(Reuters) – Saudi scientists have found gene fragments of the deadly Middle East Respiratory Syndrome (MERS) virus in air from a barn housing an infected camel and say this suggests the disease may be transmitted through the air.
MERS, a serious respiratory illness caused by a virus known as a coronavirus (CoV), has infected at least 850 people since it first emerged two years ago and killed at least 327 of them, according to latest figures from the European Centre for Disease Prevention and Control (ECDC).
The vast majority of human cases have been in Saudi Arabia, but isolated MERS cases have been reported across Europe and in Asia and the United States in people linked who have recently traveled in the Middle East.
Scientists are not sure of the origin of the virus, but several studies have linked it to camels and some experts think it is being passed to humans through close physical contact or through the consumption of camel meat or camel milk.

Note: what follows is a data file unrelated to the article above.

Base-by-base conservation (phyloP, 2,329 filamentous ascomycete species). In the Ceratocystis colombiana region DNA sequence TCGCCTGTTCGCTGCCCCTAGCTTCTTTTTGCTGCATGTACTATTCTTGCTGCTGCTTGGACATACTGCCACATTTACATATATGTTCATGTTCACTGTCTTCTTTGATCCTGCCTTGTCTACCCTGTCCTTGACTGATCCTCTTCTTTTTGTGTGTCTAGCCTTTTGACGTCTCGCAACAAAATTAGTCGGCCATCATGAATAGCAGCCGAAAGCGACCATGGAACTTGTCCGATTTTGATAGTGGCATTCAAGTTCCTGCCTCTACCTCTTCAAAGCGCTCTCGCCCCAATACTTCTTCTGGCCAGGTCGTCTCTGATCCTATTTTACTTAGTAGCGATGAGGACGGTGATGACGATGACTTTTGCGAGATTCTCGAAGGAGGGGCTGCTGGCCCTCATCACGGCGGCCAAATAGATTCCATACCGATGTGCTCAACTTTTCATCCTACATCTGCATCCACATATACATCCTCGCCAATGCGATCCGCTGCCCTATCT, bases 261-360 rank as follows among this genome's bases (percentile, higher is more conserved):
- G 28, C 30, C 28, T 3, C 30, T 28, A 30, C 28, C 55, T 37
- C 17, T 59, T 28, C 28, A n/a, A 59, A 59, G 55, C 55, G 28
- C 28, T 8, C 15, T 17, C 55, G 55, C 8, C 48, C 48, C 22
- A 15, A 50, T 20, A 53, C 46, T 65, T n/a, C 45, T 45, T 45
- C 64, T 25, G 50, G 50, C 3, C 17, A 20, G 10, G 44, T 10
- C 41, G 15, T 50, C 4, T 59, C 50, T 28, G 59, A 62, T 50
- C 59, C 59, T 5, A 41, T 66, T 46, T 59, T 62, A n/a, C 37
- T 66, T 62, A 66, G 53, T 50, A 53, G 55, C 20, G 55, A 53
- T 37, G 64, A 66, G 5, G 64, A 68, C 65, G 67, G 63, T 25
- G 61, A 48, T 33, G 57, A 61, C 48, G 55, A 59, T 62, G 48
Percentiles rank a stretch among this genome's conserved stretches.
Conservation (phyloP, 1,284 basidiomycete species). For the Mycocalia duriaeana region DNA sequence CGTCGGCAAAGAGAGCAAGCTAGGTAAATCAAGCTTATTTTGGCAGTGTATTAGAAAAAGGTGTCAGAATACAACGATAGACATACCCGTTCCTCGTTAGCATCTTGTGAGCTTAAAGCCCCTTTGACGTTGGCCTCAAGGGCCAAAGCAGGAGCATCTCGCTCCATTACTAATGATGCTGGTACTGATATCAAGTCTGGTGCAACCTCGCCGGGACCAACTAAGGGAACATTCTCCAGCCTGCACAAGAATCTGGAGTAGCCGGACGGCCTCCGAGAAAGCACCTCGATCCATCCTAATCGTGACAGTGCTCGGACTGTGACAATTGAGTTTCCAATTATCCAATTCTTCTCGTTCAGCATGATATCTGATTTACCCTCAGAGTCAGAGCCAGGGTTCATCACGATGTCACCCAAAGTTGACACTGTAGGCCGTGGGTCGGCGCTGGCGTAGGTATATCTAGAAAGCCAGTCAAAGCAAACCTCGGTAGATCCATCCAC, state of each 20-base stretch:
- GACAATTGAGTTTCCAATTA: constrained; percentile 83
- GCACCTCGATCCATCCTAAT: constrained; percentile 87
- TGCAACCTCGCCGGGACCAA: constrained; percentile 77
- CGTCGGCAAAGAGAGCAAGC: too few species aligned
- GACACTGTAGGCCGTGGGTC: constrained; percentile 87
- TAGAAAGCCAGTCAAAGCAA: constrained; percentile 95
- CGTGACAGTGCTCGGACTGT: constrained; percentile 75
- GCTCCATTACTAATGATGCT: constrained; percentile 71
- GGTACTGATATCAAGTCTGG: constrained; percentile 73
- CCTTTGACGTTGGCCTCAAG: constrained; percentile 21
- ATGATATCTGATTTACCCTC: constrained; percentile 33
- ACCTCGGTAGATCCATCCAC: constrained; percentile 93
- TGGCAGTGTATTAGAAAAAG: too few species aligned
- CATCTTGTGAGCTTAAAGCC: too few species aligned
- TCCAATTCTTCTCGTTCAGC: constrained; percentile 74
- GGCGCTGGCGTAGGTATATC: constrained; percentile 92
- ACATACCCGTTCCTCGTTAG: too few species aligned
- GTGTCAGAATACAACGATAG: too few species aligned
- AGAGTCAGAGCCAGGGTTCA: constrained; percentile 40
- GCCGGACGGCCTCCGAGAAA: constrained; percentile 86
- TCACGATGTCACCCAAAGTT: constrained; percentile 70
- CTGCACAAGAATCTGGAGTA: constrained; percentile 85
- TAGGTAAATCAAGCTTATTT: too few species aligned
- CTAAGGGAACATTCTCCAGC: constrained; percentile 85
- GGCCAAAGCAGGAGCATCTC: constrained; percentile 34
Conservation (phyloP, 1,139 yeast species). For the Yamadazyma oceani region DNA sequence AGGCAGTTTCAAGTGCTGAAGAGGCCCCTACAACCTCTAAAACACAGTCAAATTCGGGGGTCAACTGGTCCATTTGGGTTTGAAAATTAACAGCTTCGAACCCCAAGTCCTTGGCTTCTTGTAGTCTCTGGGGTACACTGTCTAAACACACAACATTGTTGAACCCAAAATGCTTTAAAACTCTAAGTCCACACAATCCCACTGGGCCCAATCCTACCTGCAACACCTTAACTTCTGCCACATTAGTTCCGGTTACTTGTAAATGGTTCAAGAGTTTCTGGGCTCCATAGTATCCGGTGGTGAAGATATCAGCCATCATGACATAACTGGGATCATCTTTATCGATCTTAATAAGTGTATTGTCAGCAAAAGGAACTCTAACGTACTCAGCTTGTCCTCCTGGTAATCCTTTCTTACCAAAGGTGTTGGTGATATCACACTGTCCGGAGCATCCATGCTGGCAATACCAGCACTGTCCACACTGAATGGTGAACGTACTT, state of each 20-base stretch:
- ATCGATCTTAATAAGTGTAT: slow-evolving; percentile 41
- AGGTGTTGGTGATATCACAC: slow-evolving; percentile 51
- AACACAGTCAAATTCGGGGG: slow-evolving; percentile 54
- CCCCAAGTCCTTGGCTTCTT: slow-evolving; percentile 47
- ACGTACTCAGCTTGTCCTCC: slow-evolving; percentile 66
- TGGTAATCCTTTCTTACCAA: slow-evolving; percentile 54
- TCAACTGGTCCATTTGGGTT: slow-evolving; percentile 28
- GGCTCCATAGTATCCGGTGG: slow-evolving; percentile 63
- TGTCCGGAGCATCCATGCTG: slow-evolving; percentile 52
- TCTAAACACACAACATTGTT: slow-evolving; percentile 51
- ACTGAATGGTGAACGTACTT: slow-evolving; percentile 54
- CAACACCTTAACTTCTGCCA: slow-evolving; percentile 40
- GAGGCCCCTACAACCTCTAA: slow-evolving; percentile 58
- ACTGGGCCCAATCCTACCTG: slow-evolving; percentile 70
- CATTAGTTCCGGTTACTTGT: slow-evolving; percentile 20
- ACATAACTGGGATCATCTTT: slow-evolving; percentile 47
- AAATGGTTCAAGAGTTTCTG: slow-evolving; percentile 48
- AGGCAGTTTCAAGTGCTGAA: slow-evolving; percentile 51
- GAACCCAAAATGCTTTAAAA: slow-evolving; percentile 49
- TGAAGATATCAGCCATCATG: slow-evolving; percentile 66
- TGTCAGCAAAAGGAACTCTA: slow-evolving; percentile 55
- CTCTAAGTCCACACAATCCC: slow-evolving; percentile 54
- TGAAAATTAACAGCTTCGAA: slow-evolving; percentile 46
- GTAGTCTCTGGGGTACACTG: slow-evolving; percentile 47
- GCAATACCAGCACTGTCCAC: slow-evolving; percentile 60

However, in this latest study, published in the online journal of the American Society for Microbiology mBio, scientists said the detection of the virus in air samples was concerning and needed to be followed up.
“The clear message here is that detection of airborne MERS-CoV molecules, which were 100 percent identical with the viral genomic sequence detected from a camel actively shedding the virus in the same barn on the same day, warrants further investigations and measures to prevent possible airborne transmission of this deadly virus,” said Esam Azhar, an associate professor of medical virology at King Abdulaziz University in Jeddah who led the study.
Viruses that spread through air – such as flu viruses for example – are far more likely to spread swiftly and widely in human populations than those that can only move from an animal to a person, or from person to person, via direct contact.